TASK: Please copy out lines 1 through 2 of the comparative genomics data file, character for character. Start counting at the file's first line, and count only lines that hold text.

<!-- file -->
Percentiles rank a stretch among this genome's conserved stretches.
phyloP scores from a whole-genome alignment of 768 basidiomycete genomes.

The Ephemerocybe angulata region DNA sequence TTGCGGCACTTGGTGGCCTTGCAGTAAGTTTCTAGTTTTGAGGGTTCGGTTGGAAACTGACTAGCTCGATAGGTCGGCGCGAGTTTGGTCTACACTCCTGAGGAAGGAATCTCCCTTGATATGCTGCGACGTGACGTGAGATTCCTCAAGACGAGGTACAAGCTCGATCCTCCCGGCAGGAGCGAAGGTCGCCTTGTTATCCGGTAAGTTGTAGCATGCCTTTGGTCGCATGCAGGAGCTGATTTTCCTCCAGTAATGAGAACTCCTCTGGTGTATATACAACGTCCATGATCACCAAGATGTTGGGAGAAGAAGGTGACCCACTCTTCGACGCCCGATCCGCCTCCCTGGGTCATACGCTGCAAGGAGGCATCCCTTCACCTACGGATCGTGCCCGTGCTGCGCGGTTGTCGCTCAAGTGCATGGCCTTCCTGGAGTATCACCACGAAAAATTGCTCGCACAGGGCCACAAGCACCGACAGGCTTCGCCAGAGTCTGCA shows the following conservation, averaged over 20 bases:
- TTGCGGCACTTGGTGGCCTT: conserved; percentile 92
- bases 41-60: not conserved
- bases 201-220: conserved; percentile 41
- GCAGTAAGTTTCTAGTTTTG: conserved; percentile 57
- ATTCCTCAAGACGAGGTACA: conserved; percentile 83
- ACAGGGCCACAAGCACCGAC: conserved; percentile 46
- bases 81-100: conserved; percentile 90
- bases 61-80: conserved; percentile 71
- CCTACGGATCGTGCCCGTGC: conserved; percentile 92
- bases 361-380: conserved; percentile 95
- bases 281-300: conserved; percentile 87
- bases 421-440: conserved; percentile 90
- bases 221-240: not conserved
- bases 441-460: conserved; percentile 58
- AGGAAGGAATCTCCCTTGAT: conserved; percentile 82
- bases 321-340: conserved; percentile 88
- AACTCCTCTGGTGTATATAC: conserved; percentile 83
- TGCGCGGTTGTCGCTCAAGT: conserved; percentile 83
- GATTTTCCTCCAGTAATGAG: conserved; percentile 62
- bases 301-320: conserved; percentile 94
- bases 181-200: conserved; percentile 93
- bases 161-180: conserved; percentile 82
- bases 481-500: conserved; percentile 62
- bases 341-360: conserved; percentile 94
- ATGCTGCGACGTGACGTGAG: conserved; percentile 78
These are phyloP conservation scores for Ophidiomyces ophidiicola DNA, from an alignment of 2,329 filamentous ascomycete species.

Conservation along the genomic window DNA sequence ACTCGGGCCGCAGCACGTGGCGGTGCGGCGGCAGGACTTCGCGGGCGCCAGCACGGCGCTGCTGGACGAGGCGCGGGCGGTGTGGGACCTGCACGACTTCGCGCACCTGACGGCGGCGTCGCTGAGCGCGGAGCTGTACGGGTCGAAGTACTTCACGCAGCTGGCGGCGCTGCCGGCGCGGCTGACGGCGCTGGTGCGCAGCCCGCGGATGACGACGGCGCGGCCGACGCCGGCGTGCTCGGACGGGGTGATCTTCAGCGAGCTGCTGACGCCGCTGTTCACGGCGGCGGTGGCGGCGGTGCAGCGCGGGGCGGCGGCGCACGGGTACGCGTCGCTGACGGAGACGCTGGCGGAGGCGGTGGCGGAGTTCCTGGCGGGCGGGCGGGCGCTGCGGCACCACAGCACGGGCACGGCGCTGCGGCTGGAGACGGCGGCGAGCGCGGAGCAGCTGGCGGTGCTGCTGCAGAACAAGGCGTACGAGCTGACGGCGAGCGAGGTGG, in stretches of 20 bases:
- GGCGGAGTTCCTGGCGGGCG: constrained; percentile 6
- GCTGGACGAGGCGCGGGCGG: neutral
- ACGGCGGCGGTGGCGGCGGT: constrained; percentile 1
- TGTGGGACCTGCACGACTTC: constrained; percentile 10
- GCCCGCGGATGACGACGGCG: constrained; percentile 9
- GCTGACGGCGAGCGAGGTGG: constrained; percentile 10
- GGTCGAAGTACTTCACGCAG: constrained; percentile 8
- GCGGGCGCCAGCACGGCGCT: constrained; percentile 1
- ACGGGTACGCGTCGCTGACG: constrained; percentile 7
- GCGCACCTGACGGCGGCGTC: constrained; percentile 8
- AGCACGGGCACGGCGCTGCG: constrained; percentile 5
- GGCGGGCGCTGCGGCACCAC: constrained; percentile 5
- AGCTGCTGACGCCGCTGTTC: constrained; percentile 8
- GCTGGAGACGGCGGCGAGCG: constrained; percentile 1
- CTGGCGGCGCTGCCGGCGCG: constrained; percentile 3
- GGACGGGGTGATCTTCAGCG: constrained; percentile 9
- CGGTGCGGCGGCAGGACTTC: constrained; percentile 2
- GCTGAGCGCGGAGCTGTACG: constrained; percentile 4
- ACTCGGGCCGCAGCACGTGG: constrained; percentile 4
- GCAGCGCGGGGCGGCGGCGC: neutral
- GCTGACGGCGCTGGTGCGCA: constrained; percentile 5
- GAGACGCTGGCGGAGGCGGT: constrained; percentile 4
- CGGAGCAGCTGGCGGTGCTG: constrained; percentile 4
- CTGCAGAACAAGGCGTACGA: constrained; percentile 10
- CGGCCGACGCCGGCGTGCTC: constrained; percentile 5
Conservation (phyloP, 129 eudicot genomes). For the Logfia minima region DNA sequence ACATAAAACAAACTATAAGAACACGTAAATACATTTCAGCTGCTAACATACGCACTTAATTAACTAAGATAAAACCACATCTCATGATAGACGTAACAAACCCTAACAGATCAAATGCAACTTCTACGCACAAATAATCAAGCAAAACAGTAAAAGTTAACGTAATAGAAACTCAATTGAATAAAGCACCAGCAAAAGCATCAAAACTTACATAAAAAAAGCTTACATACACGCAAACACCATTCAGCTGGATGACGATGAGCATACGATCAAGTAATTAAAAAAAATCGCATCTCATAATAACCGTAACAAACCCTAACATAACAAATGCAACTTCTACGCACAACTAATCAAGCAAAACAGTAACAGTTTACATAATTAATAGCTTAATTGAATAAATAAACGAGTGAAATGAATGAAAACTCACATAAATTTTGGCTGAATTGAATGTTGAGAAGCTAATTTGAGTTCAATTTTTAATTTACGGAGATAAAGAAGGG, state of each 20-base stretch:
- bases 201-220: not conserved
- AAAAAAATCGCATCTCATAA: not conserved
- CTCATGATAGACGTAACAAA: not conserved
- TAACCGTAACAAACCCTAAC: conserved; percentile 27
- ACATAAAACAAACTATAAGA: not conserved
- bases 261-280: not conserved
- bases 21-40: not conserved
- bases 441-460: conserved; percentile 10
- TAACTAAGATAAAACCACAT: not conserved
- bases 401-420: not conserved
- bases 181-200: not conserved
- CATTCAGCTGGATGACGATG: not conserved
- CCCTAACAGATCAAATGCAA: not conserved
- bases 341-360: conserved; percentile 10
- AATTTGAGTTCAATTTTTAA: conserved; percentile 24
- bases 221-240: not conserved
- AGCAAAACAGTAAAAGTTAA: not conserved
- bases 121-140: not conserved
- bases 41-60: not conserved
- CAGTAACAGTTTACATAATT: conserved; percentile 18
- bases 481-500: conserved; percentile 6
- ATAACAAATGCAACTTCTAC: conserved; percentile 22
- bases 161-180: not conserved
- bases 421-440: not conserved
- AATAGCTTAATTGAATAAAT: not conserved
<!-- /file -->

Percentiles rank a stretch among this genome's conserved stretches.
phyloP scores from a whole-genome alignment of 768 basidiomycete genomes.